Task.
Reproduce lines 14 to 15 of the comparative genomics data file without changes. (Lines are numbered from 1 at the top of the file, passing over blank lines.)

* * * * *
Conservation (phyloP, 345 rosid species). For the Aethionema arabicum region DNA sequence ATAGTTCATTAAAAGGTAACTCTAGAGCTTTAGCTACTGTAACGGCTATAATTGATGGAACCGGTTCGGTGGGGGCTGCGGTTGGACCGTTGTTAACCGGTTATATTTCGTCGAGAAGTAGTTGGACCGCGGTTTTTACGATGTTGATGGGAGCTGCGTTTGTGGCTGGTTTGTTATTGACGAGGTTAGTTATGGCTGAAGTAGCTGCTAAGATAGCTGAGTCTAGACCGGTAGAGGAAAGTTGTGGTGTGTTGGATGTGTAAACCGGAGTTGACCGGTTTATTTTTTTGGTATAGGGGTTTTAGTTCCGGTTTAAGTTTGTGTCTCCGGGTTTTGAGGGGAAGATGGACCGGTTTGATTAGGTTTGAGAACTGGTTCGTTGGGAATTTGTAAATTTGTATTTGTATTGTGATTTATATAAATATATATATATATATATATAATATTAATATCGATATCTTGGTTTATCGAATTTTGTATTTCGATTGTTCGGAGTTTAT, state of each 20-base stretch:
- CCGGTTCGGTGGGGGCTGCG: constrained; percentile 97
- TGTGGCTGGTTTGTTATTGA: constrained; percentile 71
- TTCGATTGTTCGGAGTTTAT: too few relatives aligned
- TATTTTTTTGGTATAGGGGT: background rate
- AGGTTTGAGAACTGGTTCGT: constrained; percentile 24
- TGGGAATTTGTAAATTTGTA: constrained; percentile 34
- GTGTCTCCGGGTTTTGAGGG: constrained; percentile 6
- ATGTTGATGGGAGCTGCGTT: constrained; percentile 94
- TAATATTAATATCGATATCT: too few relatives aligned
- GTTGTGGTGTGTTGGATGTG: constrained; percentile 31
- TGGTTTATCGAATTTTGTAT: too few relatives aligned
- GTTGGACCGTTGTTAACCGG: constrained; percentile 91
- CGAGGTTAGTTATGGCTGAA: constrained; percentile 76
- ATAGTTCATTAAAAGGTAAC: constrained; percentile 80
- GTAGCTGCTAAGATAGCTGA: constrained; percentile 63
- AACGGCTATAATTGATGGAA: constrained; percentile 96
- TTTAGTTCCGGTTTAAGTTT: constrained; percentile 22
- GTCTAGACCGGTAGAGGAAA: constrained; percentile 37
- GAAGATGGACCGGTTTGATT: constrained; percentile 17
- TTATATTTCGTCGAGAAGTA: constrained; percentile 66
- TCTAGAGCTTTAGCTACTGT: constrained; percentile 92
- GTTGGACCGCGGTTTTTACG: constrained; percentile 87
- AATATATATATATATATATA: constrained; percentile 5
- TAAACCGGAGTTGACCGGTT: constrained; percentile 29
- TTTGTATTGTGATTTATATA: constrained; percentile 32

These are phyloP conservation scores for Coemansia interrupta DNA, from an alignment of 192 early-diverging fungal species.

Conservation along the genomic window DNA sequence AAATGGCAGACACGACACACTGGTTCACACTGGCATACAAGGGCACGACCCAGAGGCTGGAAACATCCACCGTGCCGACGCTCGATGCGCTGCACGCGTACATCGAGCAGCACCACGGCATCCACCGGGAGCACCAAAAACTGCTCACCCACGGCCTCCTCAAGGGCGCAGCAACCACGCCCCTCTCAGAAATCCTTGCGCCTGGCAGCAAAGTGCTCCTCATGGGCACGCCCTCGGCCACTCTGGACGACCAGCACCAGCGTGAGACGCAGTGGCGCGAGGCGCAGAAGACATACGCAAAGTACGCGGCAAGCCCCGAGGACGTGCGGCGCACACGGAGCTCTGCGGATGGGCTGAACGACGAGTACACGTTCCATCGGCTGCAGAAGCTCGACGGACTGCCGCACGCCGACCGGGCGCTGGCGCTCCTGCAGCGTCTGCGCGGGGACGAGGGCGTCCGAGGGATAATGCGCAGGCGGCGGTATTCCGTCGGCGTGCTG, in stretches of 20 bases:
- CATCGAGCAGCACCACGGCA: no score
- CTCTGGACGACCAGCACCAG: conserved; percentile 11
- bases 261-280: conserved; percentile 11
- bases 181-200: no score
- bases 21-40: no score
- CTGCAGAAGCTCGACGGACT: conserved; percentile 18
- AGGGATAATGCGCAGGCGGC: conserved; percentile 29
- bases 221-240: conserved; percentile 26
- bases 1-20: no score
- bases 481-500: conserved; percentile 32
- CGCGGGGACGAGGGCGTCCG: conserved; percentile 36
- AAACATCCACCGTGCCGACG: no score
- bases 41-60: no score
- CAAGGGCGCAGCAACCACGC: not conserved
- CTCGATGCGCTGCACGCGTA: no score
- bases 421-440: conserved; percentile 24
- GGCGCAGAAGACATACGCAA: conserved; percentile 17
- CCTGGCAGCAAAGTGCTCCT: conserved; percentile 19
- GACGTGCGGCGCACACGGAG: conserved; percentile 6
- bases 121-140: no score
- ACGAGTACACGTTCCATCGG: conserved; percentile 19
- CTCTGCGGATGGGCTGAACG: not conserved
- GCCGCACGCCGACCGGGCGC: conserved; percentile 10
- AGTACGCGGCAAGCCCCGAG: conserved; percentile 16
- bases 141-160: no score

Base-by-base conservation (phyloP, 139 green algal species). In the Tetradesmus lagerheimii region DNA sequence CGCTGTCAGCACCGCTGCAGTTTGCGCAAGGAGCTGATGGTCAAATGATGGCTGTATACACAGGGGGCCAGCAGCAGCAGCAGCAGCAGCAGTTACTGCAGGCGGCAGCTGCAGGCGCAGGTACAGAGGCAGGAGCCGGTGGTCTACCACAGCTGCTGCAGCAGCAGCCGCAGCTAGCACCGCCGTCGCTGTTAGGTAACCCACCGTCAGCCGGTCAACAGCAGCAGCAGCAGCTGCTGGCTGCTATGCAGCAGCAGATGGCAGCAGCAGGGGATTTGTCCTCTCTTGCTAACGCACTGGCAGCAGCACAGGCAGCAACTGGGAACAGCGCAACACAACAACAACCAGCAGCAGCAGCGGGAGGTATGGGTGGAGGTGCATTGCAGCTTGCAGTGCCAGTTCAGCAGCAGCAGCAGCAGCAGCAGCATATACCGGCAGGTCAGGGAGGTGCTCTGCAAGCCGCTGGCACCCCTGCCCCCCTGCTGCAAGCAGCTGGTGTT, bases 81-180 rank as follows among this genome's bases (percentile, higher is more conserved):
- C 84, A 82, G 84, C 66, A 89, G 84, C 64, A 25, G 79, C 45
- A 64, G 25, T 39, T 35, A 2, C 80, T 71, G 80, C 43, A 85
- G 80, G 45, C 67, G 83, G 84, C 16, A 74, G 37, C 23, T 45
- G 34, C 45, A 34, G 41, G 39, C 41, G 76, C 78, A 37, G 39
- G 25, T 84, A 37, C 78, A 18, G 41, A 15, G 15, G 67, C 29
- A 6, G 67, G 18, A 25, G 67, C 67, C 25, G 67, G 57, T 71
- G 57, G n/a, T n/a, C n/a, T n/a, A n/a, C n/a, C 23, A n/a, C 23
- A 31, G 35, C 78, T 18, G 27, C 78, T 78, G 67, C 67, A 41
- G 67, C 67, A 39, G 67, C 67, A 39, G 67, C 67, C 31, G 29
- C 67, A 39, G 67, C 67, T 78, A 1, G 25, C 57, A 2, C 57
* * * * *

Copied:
- CGAGGTTAGTTATGGCTGAA: constrained; percentile 76
- ATAGTTCATTAAAAGGTAAC: constrained; percentile 80